I'd like to dedicate the band's next "set" to our friend Rascal - maybe that's him on the guitar - playing a few tunes as he faces down his feline lymphoma. Get well Rascal, we're purraying for you.

And Thank you, Katherine, for your unique imagination.

Saturday, February 09, 2008

One of those busy, busy days...

It started last night with Al's cap. Chemo = hair loss = cold head.

My answer was to go to my LYS (Local Yarn Store) & ask Nancy what was the softest thing she had to make a cap to keep a head warm. Her answer was Blue Sky Alpaca's Wool & Alpaca mix - boy is that stuff soft! To tell you the truth, I have never made a cap for an adult before - I made some premie caps about a year and a half ago - but that's way different (I discovered) than making a big person's cap. I did, however have his head measurements - that was a plus. When I quit at 1:30 last night (or this morning, depending upon your point of view) I had the top done, it measured 22 inches, like Marsha said about Al's head. But it was time to go to bed. The directions weren't making any sense any more and I had places to go and things to do for Saturday.

The first thing was my spinner guild meeting

People were spinning, and knitting and carding- we had our meeting early so those of us who wanted to could leave early for our State Caucuses.

It always amazed me the differet types of wheels. It doesn't seem that there are any two the same!

This lady was working on some Romney locks - the results of her combing was very soft wool, ready to spin.

And I kept working on Al's hat - one of the gals said her head was 22 inches, so I had her try it on. It was a little big, she said - I needed to bring it in a little.

It was time for lunch, so I put it away for the time being.

Oh, but wait - does anyone know what this is? It's old, and I think crocheted - There were several of them in the belongings of a deceased aunt of one of our members.

See how it lays flat when it is folded in half?

Someone thought it might be something to do with holding small bouquets of flowers. Hmmm...

A mystery that we didn't solve.

Off to the Caucus. In Washington State, the Reps. choose their delegates 1/2 from caucuses and 1/2 from the primary. The Dems. choose theirs ALL from the caucuses - the primary is simply a straw vote, but it doesn't choose any delegates. I'd say there were probably about 200 people there for three precincts. John has caught a bad cold, so he stayed home.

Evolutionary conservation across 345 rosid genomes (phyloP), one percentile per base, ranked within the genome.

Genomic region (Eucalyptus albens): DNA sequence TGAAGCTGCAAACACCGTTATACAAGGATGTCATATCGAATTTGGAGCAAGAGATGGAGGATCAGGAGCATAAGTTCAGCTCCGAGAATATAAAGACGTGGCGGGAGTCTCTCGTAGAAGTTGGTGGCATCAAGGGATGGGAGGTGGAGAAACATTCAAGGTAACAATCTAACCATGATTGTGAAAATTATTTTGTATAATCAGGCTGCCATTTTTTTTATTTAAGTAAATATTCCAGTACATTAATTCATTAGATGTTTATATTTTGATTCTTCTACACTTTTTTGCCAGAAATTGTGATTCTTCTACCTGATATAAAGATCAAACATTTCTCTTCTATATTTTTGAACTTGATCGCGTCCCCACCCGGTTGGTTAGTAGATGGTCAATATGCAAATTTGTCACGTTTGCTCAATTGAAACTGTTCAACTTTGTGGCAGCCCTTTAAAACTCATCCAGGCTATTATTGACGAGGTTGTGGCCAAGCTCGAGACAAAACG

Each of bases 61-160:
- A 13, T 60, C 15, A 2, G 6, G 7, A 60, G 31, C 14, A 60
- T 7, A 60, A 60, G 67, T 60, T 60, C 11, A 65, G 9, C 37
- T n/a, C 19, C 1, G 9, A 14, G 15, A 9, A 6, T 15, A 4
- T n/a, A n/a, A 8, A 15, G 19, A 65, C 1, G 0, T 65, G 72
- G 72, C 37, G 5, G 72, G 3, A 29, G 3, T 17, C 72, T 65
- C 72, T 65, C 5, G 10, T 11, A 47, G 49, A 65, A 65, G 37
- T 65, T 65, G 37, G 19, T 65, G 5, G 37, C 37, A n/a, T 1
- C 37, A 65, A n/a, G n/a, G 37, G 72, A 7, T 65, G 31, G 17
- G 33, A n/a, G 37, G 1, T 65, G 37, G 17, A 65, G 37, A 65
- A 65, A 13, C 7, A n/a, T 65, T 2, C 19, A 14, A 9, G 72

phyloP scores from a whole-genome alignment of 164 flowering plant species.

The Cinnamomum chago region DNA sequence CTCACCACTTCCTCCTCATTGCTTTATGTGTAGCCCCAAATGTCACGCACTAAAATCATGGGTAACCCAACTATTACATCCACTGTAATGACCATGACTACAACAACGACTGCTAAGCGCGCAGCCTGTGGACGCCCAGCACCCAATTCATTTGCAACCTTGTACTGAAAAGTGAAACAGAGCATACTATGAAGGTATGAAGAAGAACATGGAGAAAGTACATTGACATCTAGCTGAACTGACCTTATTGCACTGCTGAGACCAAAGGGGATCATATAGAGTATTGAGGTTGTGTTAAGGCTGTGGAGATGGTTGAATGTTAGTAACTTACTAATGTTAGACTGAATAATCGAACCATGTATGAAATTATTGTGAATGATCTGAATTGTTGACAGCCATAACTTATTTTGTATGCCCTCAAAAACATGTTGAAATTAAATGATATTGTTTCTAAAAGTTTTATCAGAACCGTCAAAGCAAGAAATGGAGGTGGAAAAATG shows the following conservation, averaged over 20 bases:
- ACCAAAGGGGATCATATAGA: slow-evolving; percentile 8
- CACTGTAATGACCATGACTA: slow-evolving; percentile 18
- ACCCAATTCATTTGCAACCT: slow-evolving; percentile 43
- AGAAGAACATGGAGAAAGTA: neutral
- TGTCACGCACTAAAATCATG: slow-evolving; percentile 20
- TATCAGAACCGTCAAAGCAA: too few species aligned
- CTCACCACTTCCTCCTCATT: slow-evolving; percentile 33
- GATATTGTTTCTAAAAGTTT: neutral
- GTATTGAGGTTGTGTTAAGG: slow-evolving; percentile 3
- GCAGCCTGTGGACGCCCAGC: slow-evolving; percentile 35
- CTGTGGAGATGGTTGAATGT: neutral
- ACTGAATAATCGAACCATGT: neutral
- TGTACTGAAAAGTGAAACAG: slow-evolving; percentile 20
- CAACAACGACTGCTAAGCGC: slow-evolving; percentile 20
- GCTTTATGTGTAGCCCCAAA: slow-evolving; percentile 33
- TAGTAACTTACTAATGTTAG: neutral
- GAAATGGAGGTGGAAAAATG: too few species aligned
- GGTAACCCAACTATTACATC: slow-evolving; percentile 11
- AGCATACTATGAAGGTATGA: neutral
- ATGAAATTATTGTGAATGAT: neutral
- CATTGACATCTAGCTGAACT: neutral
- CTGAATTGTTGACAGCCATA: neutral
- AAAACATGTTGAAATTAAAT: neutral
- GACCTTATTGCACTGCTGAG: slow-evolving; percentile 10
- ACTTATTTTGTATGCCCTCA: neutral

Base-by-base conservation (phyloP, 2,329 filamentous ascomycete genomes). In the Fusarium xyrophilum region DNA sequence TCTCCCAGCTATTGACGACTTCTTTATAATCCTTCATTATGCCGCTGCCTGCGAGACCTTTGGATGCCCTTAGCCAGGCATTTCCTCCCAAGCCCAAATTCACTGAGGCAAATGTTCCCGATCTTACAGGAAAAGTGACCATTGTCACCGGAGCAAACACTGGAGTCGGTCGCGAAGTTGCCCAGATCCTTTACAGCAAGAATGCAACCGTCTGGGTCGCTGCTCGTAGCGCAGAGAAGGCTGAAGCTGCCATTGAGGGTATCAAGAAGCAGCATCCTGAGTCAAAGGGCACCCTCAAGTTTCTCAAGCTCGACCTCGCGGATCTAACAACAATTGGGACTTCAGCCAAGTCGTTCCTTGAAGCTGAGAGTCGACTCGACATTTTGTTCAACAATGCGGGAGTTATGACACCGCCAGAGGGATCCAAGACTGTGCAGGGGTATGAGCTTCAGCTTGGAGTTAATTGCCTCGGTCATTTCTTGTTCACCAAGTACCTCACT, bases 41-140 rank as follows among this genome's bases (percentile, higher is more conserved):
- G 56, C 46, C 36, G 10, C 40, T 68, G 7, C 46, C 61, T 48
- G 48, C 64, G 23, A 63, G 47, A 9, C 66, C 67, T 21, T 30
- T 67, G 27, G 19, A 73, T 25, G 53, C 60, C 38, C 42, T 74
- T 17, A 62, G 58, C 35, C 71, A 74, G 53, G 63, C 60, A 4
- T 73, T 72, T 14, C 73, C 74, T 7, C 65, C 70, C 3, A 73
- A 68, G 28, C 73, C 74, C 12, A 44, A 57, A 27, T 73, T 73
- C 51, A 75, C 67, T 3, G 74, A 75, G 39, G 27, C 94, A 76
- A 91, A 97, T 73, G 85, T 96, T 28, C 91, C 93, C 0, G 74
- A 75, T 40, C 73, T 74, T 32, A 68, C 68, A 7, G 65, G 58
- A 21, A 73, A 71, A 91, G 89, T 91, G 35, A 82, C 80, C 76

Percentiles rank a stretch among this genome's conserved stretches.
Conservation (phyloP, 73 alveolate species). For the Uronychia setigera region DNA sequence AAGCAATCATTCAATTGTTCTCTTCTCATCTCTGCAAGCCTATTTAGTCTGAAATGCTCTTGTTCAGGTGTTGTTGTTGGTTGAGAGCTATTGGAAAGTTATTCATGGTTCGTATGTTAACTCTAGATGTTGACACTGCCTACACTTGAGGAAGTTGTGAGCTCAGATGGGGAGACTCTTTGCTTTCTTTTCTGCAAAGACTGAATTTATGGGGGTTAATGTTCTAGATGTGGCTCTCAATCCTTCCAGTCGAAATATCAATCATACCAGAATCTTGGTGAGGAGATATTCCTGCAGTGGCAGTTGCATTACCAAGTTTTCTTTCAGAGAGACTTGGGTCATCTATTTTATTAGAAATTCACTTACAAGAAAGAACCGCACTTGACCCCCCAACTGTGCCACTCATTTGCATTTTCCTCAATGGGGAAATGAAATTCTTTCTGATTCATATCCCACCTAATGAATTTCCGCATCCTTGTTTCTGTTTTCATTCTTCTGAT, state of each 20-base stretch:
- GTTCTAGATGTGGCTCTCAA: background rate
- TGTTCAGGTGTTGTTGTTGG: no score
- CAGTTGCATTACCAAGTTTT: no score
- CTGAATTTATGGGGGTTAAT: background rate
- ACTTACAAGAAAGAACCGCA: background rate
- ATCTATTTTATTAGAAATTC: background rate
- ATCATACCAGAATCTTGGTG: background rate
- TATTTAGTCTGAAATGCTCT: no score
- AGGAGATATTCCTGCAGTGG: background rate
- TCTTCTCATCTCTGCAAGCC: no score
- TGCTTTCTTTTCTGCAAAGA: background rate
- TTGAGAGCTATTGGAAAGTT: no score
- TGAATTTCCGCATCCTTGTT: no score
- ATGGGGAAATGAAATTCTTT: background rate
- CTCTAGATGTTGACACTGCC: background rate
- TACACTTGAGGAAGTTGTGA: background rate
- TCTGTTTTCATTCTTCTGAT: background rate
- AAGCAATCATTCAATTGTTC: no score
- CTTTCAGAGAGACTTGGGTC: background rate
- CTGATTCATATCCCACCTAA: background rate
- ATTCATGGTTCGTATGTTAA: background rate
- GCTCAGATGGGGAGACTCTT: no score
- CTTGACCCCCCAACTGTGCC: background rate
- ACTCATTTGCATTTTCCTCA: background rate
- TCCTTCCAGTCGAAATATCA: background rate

We split up into precints - & they tallied our "preferred candidates" . After that several people talked about why they liked the different candidates and why they thought that person should be supported.

Truth be told, I'm not a very political person. I come from a pretty solid Democratic family background - well almost all of us (*you know who you are - ha, ha) but I've been known to vote Republican once in a while (you can do that here in Washington in the November election, but just not in the primary any more). I will say, I was pleased with today's outcome - and listening to Obama speak at a rally for the people of The State of Virginia tonight - I was filled with hope and inspiration. But, that's all I'm going to say about it - as this is not a "political blog"

After the initial ballots were tallied and we talked a little, then they called for volunteers to be a delegate at the County caucus in April. No, I kept my hands in my pocket, thank you very much - After we voted for our favorite six delegates, I headed out - the Platform seemed to be "business as usual" - no need to stay any more.

I headed into Ferndale to go to Walgreens - This is a picture of one of the Lummi totems that were put up in the new "River Walk" park, that coincidentaly, the company that the Shepherd works for put in the landscaping. I think if you click on the picture to biggify it, you'll get a better idea of the beautiful colors and the patterns that are carved into it. Our Lummi Carvers are very well known. There are three totems erected in this park - this one stands in a bed of oyster shells - see the salmon swimmin through the water on the bottom?

I had pretty much finished Al's cap at the caucus meeting, so on the way home, I called to see if he was up an around - so he could try it on before I finished it off.

Handsome guy, don't you think?

I was someplace between astonished and proud. It fit him like a glove - a very soft glove, too. Wear it in good health Al. Get well soon!

Tuesday, February 05, 2008

Good luck x 10, New books & Lollipops!

It's Three Beautiful Things Tuesday!

  • I got out of the car at the Paper Zone today at noon and there were 10 pennies scattered on the ground right in front of my door - Since finding a penny on the ground is supposed to bring you good luck - does this mean I'll get good luck times 10?

  • I recently joined a "Craft Book Bookclub" - you got 4 books for .99 - I picked out two crochet pattern books, a book on how to make garden art and a scrapbooking book. The package came yesterday - they are really nice books and the crochet pattern books actually have some things in them that I might make.

  • At choir tonight one of the sopranos brought us each a little bouquet of "See's Candy Lollipops" Oohh - they are really good!

Monday, February 04, 2008

da Boyz

dey be hansome now, doncha think?

Saturday, February 02, 2008

Happy Groundcat's Day

News Flash #1!

"Puxatawnee Neelix" sees his shadow!

Tradition says there will be 6 more weeks of winter.

News Flash #2

The ultrasound showed two (maybe 3?) beating hearts.

Sometime around April 17, we'll be saying "Houston, we have babies"